March – June
Springtime on the farm is a lot about preparation for the summer months. First we have the orchards. In the past three years we have planted over one hundred new fruit trees in addition to the one hundred or so we already had. This means a lot of pruning. Our friends Chris and Marilyn Whelter come every spring to help us tackle the task.
We are also busy planting, planting, and more planting. The seedling house is filled with all of our summer starts, and the fields are full of new spring and summer crops. We plant a second round of onions, and at least two fields of potatoes.
Another spring activity is checking the beehives again after the cold winter months. We are still building up our hives and hope to have honey for sale in the years to come. For now, it’s just for us.
This is also the time of year we harvest our hay field to stock up on food for our animals for the months to come. Hansel uses a 1984 Ford bailer to bail the mix of White oats, red oats, beardless barley, beardless wheat and vetch.
June – September
Our crops are a green oasis amidst the brown summer grass. These are the dry months where we hardly see rain, but we produce a large amount of fruit and veggies. Our well, along with springs that run for part of the summer keep us afloat for the season.
Tomatoes are one of our big hits. We grow several varieties including heirlooms (The purple Cherokee is our favorite). Also in the fields are sweet and hot peppers, cucumbers, several varieties of summer squash, winter squash, pumpkins, basil and strawberries.
We have an orchard that produces peaches, apples, nectarines, pears, asian pears, jujubes, cherries, persimmons and an occasional fig. In addition, we grow grapes (wine and table), blackberries, nectar berries and raspberries.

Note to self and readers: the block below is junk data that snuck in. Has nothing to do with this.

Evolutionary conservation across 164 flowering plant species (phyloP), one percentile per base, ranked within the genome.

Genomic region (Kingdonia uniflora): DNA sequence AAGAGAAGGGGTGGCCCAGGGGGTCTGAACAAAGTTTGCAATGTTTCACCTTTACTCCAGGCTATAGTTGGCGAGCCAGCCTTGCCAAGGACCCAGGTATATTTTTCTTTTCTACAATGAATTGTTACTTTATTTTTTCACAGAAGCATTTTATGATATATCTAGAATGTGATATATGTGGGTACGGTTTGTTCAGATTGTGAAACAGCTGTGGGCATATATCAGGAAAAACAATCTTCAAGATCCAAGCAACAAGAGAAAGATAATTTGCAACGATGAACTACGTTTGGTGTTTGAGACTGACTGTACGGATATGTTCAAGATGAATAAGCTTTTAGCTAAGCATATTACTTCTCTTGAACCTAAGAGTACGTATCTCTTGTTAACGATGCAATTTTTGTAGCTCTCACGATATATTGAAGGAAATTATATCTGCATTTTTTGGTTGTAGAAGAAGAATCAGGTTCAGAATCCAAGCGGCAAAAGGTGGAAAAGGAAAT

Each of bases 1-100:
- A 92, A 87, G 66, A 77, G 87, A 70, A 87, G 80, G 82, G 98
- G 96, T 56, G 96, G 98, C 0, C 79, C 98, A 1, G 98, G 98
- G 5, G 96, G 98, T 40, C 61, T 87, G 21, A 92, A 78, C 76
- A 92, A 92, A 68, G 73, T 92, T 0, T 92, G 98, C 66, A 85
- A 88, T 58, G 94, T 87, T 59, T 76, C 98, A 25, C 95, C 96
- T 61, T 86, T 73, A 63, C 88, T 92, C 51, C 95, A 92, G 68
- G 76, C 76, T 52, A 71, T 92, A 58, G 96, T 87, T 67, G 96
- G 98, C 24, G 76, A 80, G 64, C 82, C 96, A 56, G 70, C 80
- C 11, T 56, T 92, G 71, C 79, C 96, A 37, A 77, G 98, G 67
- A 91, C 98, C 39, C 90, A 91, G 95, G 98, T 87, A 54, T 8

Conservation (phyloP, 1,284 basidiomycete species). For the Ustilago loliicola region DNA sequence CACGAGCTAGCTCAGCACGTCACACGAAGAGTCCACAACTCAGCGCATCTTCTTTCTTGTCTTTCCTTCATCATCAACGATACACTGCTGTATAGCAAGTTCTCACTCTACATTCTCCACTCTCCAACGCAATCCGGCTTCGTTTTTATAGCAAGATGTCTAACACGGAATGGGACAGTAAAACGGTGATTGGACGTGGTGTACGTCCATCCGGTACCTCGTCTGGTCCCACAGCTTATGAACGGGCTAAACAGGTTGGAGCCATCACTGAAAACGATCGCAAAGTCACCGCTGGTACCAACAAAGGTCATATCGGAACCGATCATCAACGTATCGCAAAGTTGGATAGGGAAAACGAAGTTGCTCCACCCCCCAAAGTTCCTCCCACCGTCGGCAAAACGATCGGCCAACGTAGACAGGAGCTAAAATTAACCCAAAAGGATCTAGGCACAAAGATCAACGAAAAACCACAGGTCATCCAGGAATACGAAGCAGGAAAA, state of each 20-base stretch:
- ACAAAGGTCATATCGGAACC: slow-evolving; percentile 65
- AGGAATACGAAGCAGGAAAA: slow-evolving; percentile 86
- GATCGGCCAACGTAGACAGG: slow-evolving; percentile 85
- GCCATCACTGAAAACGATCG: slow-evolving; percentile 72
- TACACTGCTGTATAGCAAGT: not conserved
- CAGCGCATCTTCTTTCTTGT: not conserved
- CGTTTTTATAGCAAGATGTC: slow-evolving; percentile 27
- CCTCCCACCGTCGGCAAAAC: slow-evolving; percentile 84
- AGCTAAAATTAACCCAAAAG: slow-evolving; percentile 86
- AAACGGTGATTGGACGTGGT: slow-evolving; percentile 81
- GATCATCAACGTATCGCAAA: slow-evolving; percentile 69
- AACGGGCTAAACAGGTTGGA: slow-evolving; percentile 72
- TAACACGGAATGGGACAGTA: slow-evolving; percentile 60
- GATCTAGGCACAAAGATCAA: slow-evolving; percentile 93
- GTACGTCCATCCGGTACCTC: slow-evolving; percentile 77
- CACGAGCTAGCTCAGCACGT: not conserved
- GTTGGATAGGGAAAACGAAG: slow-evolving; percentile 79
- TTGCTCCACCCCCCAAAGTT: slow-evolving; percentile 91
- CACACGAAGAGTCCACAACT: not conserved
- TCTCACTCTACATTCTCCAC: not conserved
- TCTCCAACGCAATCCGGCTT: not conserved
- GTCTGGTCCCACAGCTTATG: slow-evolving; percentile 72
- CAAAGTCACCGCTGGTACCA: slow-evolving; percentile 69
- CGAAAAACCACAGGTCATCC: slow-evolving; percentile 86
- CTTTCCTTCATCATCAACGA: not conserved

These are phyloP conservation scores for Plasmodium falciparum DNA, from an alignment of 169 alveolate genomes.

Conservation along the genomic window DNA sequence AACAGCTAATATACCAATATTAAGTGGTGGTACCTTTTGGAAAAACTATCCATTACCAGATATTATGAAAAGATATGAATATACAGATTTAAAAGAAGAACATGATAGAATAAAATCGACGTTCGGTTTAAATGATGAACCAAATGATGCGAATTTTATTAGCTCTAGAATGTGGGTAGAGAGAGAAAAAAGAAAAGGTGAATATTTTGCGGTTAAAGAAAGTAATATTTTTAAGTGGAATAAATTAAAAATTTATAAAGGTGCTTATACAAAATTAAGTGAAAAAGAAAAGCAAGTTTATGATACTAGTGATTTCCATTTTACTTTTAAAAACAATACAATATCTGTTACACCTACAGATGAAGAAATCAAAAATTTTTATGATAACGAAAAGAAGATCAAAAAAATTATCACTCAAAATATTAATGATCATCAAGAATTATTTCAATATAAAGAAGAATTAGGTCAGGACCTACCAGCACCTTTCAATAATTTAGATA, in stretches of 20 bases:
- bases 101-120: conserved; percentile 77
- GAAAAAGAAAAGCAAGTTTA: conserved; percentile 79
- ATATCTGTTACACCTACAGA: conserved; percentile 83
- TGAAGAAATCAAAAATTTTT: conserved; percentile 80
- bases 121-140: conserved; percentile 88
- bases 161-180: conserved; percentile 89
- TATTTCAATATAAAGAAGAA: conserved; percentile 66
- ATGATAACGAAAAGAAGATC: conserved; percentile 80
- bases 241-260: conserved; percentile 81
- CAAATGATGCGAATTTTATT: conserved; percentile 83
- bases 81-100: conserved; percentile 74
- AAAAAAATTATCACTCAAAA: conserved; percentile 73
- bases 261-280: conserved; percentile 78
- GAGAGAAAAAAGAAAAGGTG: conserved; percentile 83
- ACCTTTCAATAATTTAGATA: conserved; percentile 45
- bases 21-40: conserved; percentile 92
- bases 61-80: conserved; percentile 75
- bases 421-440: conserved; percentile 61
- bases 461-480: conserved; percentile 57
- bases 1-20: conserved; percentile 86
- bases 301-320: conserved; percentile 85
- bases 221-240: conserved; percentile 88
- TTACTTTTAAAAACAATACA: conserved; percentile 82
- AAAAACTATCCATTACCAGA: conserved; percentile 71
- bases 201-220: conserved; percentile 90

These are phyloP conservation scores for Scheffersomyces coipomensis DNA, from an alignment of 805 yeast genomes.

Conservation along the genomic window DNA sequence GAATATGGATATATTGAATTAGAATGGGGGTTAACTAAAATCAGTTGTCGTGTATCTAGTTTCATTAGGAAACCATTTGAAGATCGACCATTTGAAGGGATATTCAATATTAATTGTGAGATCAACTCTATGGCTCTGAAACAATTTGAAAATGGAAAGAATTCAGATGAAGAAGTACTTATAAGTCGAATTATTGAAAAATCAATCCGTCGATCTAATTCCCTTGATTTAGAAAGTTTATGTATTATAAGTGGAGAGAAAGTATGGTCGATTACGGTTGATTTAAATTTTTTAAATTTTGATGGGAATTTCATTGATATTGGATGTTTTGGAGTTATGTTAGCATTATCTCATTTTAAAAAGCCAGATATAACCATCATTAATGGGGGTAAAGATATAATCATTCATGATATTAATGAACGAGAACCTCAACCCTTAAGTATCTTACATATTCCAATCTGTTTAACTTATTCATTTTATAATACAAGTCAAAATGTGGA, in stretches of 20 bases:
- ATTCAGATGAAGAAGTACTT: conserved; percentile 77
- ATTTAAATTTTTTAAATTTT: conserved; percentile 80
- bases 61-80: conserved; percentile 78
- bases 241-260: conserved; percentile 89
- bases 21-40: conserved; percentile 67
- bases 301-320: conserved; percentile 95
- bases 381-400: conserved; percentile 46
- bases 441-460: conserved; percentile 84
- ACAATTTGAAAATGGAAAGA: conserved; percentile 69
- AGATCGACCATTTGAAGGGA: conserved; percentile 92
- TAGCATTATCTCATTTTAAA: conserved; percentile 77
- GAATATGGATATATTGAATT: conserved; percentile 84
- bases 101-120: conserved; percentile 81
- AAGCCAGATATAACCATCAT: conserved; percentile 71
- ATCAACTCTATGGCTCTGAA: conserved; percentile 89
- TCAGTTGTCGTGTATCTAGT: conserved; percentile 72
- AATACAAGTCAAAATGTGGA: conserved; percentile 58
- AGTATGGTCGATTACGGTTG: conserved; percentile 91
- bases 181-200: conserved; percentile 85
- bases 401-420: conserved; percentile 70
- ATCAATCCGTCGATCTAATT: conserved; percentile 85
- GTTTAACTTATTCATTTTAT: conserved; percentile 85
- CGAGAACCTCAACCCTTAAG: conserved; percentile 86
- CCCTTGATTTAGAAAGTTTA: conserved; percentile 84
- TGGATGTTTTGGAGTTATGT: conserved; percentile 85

We take advantage of our hot days by sun drying a good portion of our crops on large metal screens. No other ingredients or dehydrators, just food in the sun, and we’re able to make pounds of sun dried tomatoes, apples, peaches, grapes and our new found favorite, onions.
This is also the season when our garlic, onions and potatoes are ready to be harvested. This usually requires extra help from our community since each crop is pulled all at once. These large harvest days are usually the most fun, especially since they end in feasts that feature the crop that we just pulled.
September – December
Fall is garlic planting time (along with a lot of other things) but we really love our garlic around here, so this is always an exciting process. It’s the last time our hands smell like garlic until we harvest it in the summer.
Also planted around this time is kale, broccoli, carrots, chard and onions. Our salad greens thrive in the cool of the fall.
Fall also means wine grape harvest! This is incredibly exciting for us (not for you, as our wine is not for sale). Our vines usually yield around 350 lbs of cabernet grapes.
December – March
Aaah the wet season. This means it’s safe to pull out the chainsaw without fire danger. We take full advantage of this by doing our part to maintain the forest on our property. For the past few years we have really upped our game by removing almost all of the underbrush on our eighty acres, in addition to clearing dead or damaged trees. We cut firewood for customers, feed any live branches to our animals, and chip the rest for mulch. Pretty efficient if we do say so ourselves.
This is also the time to prepare and seed our hay field, along with our pastures. The fields that are not being used for crops this season are amended with nutrients like calcium and magnesium, and are seeded with cover crop.
Although we focus attention on forest management and seeding fields, this does not mean we’re not growing and producing all winter. Our spinach actually thrives in the cooler weather, along with our broccoli and kale. We also plant carrots and onions giving them a long time to bulk up by early spring.